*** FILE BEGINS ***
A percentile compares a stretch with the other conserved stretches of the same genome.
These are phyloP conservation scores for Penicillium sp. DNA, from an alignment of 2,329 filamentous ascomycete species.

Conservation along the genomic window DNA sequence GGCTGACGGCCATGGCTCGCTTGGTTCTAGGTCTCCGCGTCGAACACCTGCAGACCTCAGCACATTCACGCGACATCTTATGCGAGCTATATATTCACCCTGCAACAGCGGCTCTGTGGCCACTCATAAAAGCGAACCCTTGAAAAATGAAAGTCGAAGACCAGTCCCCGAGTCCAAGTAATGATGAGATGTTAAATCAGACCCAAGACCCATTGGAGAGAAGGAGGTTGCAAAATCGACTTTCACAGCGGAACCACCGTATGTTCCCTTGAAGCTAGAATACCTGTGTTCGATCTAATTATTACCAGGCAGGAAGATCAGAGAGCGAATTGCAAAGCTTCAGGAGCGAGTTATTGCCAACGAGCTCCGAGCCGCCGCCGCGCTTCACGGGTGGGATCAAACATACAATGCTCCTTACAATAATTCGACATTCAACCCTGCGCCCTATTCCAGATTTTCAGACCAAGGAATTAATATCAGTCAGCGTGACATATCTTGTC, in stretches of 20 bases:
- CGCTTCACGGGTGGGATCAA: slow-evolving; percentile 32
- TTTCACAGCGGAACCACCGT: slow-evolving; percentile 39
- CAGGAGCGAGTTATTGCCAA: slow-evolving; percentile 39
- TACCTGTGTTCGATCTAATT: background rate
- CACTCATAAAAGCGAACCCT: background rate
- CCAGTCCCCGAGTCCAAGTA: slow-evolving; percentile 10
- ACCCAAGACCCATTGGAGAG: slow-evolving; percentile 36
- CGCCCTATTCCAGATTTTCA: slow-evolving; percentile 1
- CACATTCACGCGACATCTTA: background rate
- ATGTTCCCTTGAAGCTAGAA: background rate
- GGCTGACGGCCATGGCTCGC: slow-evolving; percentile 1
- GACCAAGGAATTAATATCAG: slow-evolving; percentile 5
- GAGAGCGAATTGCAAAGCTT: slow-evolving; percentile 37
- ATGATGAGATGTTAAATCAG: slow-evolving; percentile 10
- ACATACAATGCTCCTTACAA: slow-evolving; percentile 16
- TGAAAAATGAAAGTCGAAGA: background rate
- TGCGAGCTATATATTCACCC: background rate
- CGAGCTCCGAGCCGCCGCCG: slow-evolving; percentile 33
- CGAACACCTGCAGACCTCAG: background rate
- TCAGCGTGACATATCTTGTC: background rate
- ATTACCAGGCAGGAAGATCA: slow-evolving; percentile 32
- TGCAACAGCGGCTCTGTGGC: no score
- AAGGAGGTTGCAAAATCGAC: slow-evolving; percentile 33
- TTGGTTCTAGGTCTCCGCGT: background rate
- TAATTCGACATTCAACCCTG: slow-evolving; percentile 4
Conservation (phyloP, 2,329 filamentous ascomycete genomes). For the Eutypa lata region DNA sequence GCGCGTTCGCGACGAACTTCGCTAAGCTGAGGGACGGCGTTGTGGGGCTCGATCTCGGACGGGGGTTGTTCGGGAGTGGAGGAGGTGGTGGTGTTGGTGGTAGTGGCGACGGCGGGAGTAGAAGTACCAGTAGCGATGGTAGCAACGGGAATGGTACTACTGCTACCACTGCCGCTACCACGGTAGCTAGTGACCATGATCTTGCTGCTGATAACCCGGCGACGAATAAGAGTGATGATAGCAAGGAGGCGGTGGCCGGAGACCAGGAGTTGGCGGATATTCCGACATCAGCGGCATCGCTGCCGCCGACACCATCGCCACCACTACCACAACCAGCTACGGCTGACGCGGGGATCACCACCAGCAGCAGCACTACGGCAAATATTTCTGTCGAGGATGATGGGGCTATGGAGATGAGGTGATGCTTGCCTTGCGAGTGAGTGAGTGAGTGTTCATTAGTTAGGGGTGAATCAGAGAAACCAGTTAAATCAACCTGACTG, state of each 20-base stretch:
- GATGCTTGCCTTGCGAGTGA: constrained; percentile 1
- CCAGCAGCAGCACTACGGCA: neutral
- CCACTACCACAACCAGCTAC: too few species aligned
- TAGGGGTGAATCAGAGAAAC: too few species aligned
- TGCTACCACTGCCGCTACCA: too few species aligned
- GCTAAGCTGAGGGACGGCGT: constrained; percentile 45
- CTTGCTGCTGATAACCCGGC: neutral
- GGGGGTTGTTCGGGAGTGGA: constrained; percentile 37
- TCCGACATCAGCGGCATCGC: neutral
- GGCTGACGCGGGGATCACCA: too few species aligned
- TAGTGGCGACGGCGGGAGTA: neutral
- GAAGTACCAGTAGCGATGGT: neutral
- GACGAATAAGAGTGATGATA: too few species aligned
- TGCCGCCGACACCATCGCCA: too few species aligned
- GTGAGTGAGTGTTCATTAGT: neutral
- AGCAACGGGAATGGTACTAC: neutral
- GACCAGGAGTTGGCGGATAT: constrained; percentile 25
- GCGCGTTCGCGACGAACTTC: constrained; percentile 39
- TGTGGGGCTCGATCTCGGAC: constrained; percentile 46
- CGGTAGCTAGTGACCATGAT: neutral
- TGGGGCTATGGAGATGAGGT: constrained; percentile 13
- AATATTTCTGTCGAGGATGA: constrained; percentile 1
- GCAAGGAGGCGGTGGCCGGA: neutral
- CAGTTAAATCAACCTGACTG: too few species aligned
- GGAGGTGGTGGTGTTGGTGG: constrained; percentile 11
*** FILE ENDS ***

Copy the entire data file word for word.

A percentile compares a stretch with the other conserved stretches of the same genome.
These are phyloP conservation scores for Penicillium sp. DNA, from an alignment of 2,329 filamentous ascomycete species.

Conservation along the genomic window DNA sequence GGCTGACGGCCATGGCTCGCTTGGTTCTAGGTCTCCGCGTCGAACACCTGCAGACCTCAGCACATTCACGCGACATCTTATGCGAGCTATATATTCACCCTGCAACAGCGGCTCTGTGGCCACTCATAAAAGCGAACCCTTGAAAAATGAAAGTCGAAGACCAGTCCCCGAGTCCAAGTAATGATGAGATGTTAAATCAGACCCAAGACCCATTGGAGAGAAGGAGGTTGCAAAATCGACTTTCACAGCGGAACCACCGTATGTTCCCTTGAAGCTAGAATACCTGTGTTCGATCTAATTATTACCAGGCAGGAAGATCAGAGAGCGAATTGCAAAGCTTCAGGAGCGAGTTATTGCCAACGAGCTCCGAGCCGCCGCCGCGCTTCACGGGTGGGATCAAACATACAATGCTCCTTACAATAATTCGACATTCAACCCTGCGCCCTATTCCAGATTTTCAGACCAAGGAATTAATATCAGTCAGCGTGACATATCTTGTC, in stretches of 20 bases:
- CGCTTCACGGGTGGGATCAA: slow-evolving; percentile 32
- TTTCACAGCGGAACCACCGT: slow-evolving; percentile 39
- CAGGAGCGAGTTATTGCCAA: slow-evolving; percentile 39
- TACCTGTGTTCGATCTAATT: background rate
- CACTCATAAAAGCGAACCCT: background rate
- CCAGTCCCCGAGTCCAAGTA: slow-evolving; percentile 10
- ACCCAAGACCCATTGGAGAG: slow-evolving; percentile 36
- CGCCCTATTCCAGATTTTCA: slow-evolving; percentile 1
- CACATTCACGCGACATCTTA: background rate
- ATGTTCCCTTGAAGCTAGAA: background rate
- GGCTGACGGCCATGGCTCGC: slow-evolving; percentile 1
- GACCAAGGAATTAATATCAG: slow-evolving; percentile 5
- GAGAGCGAATTGCAAAGCTT: slow-evolving; percentile 37
- ATGATGAGATGTTAAATCAG: slow-evolving; percentile 10
- ACATACAATGCTCCTTACAA: slow-evolving; percentile 16
- TGAAAAATGAAAGTCGAAGA: background rate
- TGCGAGCTATATATTCACCC: background rate
- CGAGCTCCGAGCCGCCGCCG: slow-evolving; percentile 33
- CGAACACCTGCAGACCTCAG: background rate
- TCAGCGTGACATATCTTGTC: background rate
- ATTACCAGGCAGGAAGATCA: slow-evolving; percentile 32
- TGCAACAGCGGCTCTGTGGC: no score
- AAGGAGGTTGCAAAATCGAC: slow-evolving; percentile 33
- TTGGTTCTAGGTCTCCGCGT: background rate
- TAATTCGACATTCAACCCTG: slow-evolving; percentile 4
Conservation (phyloP, 2,329 filamentous ascomycete genomes). For the Eutypa lata region DNA sequence GCGCGTTCGCGACGAACTTCGCTAAGCTGAGGGACGGCGTTGTGGGGCTCGATCTCGGACGGGGGTTGTTCGGGAGTGGAGGAGGTGGTGGTGTTGGTGGTAGTGGCGACGGCGGGAGTAGAAGTACCAGTAGCGATGGTAGCAACGGGAATGGTACTACTGCTACCACTGCCGCTACCACGGTAGCTAGTGACCATGATCTTGCTGCTGATAACCCGGCGACGAATAAGAGTGATGATAGCAAGGAGGCGGTGGCCGGAGACCAGGAGTTGGCGGATATTCCGACATCAGCGGCATCGCTGCCGCCGACACCATCGCCACCACTACCACAACCAGCTACGGCTGACGCGGGGATCACCACCAGCAGCAGCACTACGGCAAATATTTCTGTCGAGGATGATGGGGCTATGGAGATGAGGTGATGCTTGCCTTGCGAGTGAGTGAGTGAGTGTTCATTAGTTAGGGGTGAATCAGAGAAACCAGTTAAATCAACCTGACTG, state of each 20-base stretch:
- GATGCTTGCCTTGCGAGTGA: constrained; percentile 1
- CCAGCAGCAGCACTACGGCA: neutral
- CCACTACCACAACCAGCTAC: too few species aligned
- TAGGGGTGAATCAGAGAAAC: too few species aligned
- TGCTACCACTGCCGCTACCA: too few species aligned
- GCTAAGCTGAGGGACGGCGT: constrained; percentile 45
- CTTGCTGCTGATAACCCGGC: neutral
- GGGGGTTGTTCGGGAGTGGA: constrained; percentile 37
- TCCGACATCAGCGGCATCGC: neutral
- GGCTGACGCGGGGATCACCA: too few species aligned
- TAGTGGCGACGGCGGGAGTA: neutral
- GAAGTACCAGTAGCGATGGT: neutral
- GACGAATAAGAGTGATGATA: too few species aligned
- TGCCGCCGACACCATCGCCA: too few species aligned
- GTGAGTGAGTGTTCATTAGT: neutral
- AGCAACGGGAATGGTACTAC: neutral
- GACCAGGAGTTGGCGGATAT: constrained; percentile 25
- GCGCGTTCGCGACGAACTTC: constrained; percentile 39
- TGTGGGGCTCGATCTCGGAC: constrained; percentile 46
- CGGTAGCTAGTGACCATGAT: neutral
- TGGGGCTATGGAGATGAGGT: constrained; percentile 13
- AATATTTCTGTCGAGGATGA: constrained; percentile 1
- GCAAGGAGGCGGTGGCCGGA: neutral
- CAGTTAAATCAACCTGACTG: too few species aligned
- GGAGGTGGTGGTGTTGGTGG: constrained; percentile 11